There was no English speaking person to see to our care and be able to translate if needed. Luggage and Barry and I were loaded on to a truck and a small ambulance. We were taken to what appeared to be a medical clinic. The care apparatus at this clinic was truly third world verses the state of the art equipment that was available on the ship.
At the clinic was one person, we knew him only as Tony, who could speak some English. He acted as a translator for us with the medical clinic personnel. The location we were taken was in rural Calabria. Barry was examined by personnel of the clinic and advised that he was "perfectly okay". After the clinic examined him and said he needed no further treatment or examination.
We had no where to stay the night. There were no hotels in this rural area. We were then able to arrange through "Tony" to get his friend with a large vehicle, who operated it as a bus locally, to take us to the main town and find us a hotel. We needed a large vehicle because of all of our luggage. It seemed all of the vehicles owned by people at this clinic were motor scooters, motorcycles, or small two seater vehicles. We drove in the dark with a stranger who spoke no English. We drove through very "bad looking" neighborhoods, broken glass in windows, laundry lines hanging out, long, dirty alleys.
Before going ashore in several Italian ports, we were told by the ship's tour directors to watch out for thieves and pick pockets because Italy has a severe crime problem. If the people we stumbled upon at that clinic in desolate, rural Calabria that night had not been honest we would have been in serious danger. They knew we were "rich" Americans. We had been on a very fancy cruise ship. They also knew that all of our cash, all of our valuables, all of our jewelry was on our person. It surely wasn't on the ship. The ship had sailed. We were totally vulnerable! No one would even have reported us missing for 10 more days because the cruise wasn't scheduled to end until October 4. The stranger we found ,"Tony" was very helpful. He tried several times that night to reach Holland America port agents but got nothing but answering machines or was told we were given the wrong number. These were the numbers given to us by Holland America officers, when we were forced off the ship. Eventually, we traveled 40-60 miles to Reggio, Calabria. We were taken to a nice hotel in Reggio selected by Tony- Montesano Hotel.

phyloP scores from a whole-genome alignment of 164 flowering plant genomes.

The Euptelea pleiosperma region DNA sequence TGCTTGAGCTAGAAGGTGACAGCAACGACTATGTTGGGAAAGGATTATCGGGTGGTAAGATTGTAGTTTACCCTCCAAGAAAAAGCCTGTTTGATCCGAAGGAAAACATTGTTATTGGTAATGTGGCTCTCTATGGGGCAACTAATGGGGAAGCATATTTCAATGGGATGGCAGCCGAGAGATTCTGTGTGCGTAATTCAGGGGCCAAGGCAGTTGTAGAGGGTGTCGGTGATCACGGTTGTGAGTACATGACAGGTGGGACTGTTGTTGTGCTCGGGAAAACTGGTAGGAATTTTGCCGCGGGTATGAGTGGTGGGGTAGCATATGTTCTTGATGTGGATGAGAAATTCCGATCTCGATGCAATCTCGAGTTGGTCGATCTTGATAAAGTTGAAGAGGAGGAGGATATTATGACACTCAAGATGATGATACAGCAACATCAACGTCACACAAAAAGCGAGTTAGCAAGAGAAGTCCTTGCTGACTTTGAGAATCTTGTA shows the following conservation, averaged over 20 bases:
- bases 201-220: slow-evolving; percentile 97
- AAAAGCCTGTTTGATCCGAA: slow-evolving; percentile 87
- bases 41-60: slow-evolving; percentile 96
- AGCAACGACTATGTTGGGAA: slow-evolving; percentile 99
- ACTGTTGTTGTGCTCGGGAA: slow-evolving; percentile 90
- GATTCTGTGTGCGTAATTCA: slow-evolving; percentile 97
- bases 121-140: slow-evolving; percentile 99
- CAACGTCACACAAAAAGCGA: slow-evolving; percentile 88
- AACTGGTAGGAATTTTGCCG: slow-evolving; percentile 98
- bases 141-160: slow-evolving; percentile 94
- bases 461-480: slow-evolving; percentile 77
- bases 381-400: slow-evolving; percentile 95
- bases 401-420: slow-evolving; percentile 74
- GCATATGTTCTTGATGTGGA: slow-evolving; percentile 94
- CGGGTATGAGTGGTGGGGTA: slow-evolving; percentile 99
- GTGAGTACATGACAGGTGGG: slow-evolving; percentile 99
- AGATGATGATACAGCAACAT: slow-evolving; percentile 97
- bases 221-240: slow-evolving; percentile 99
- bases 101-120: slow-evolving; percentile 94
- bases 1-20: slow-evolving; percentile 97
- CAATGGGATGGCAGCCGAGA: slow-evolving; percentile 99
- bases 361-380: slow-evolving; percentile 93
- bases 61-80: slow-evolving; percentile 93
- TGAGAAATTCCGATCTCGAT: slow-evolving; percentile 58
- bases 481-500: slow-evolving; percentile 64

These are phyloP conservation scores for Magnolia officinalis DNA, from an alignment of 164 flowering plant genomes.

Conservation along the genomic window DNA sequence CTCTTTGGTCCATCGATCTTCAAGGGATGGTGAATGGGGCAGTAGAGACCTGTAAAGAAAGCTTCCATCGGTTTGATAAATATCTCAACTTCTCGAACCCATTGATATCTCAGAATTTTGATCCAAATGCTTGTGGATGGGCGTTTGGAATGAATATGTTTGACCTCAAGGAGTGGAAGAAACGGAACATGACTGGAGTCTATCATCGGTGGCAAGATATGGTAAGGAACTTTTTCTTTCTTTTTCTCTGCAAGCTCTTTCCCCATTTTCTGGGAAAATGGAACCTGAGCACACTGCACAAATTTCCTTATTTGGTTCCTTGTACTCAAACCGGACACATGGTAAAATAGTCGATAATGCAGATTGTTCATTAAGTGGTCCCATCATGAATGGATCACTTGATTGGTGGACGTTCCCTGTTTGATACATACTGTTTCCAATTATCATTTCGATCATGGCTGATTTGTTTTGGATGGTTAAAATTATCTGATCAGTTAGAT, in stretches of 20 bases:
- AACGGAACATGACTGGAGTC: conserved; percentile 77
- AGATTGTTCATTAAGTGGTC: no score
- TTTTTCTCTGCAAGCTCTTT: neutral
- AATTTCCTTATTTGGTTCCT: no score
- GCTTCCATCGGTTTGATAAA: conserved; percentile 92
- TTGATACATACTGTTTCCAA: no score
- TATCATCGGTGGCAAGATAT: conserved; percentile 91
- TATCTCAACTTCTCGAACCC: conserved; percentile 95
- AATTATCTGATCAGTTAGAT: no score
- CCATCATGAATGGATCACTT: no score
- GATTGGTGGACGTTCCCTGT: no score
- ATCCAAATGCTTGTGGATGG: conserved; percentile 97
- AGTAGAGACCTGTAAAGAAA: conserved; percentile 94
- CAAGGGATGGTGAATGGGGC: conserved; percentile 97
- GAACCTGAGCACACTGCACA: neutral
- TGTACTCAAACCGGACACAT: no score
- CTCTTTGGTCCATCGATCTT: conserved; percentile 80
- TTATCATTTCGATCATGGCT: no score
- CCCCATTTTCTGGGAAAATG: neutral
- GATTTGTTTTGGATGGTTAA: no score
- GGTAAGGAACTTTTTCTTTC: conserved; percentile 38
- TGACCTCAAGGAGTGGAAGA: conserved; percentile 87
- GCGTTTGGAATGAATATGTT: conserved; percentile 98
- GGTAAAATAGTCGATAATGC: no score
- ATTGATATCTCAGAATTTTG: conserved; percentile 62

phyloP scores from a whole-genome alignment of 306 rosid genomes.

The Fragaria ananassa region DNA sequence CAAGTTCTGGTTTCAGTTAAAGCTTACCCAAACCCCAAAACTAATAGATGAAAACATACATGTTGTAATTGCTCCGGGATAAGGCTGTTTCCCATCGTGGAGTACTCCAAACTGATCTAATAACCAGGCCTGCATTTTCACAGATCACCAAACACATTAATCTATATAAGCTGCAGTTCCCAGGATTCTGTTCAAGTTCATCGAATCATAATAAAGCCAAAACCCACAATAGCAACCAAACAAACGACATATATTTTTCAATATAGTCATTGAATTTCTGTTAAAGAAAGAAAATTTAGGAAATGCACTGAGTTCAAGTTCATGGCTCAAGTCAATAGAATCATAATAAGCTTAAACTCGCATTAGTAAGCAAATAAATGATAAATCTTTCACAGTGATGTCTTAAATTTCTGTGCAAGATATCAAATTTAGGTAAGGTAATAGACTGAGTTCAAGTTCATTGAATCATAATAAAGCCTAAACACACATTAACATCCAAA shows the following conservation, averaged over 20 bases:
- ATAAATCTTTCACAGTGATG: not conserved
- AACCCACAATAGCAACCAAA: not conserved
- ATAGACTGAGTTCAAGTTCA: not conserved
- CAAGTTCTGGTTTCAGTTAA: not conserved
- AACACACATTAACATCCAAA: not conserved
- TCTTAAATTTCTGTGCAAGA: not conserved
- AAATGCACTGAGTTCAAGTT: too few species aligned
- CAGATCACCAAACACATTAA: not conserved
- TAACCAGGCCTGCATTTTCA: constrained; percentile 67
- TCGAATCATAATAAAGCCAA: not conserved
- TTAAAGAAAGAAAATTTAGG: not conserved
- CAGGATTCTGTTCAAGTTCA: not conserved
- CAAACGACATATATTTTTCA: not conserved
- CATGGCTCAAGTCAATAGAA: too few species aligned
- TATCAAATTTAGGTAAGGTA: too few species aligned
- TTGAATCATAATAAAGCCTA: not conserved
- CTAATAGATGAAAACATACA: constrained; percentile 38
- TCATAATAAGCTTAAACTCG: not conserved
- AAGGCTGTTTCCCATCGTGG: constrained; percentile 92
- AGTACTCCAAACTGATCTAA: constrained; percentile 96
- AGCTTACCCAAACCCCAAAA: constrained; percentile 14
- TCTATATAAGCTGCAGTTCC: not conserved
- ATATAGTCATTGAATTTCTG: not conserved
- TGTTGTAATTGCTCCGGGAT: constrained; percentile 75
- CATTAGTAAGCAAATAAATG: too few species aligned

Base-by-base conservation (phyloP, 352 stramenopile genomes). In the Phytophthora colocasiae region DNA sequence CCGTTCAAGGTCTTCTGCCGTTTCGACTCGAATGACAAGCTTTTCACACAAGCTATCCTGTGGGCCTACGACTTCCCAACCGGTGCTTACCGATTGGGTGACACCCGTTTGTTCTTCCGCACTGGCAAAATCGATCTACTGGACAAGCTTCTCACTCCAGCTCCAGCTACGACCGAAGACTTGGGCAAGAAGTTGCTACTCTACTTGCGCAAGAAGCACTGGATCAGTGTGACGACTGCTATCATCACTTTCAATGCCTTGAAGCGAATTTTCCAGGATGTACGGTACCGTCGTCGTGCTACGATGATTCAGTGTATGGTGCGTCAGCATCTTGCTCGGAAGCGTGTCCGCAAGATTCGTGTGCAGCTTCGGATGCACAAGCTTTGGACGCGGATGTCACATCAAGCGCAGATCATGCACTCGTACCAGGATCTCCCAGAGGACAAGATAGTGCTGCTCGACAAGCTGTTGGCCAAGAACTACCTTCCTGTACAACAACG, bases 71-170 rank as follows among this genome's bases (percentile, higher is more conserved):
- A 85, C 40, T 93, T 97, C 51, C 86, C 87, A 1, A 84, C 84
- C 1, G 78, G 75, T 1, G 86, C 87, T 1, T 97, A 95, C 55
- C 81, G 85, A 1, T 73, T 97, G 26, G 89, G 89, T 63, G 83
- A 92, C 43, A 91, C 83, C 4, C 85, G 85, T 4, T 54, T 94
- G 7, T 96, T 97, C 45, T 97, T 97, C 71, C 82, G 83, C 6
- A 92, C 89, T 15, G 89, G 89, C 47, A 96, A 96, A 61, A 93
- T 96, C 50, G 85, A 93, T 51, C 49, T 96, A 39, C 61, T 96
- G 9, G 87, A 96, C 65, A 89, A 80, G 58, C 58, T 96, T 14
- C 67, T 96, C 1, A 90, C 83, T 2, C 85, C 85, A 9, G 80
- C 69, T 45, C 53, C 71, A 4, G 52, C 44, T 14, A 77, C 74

We spent the next day on the telephone with the cruise line, and its port agents. These were the port agents we were promised would meet us when we got to shore on the Avon, after being thrown off the ship. The nearest port agent was in Sicily. He told me he did not have any means or any intention to travel across the Straights of Messina, into Calabria, and then some 40-50 miles south to meet us when we arrived in Calabria. He was never directed by the ship to meet us. He had nothing but excuses. We also spoke to Holland America's port agent (the apparent superior) who is located in Genoa, Italy. That is several hundred miles from the place where we landed. Again, she had no ability or intent to send anyone to meet us.
There was absolutely no plan by anyone on Holland America to assure our safety, or any of our care once we reached shore. This is particularly distressing in Calabria, because that is a province well known for speaking no English. In addition, these persons were of absolutely no help in assisting us to get home from Reggio, Calabria. After a frustrating series of dozens of telephone calls, and faxes, in an attempt to secure some assistance from Holland America, we "gave up", and called Alitalia Airlines, and Delta Airlines, rescheduled our own flights, and flew home at our own expense.
The expense incurred in this fiasco was many thousands of dollars in hotel bills, meals, cabs, airline tickets and airline penalty for changing the departure date. Fortunately we had an American Express card and cash that enabled us to get home. A day or so later we received a call at home from some official from Holland America. Once Holland America ascertained that we were home(not dead) the call ended. We haven't heard a word from them since. Read Less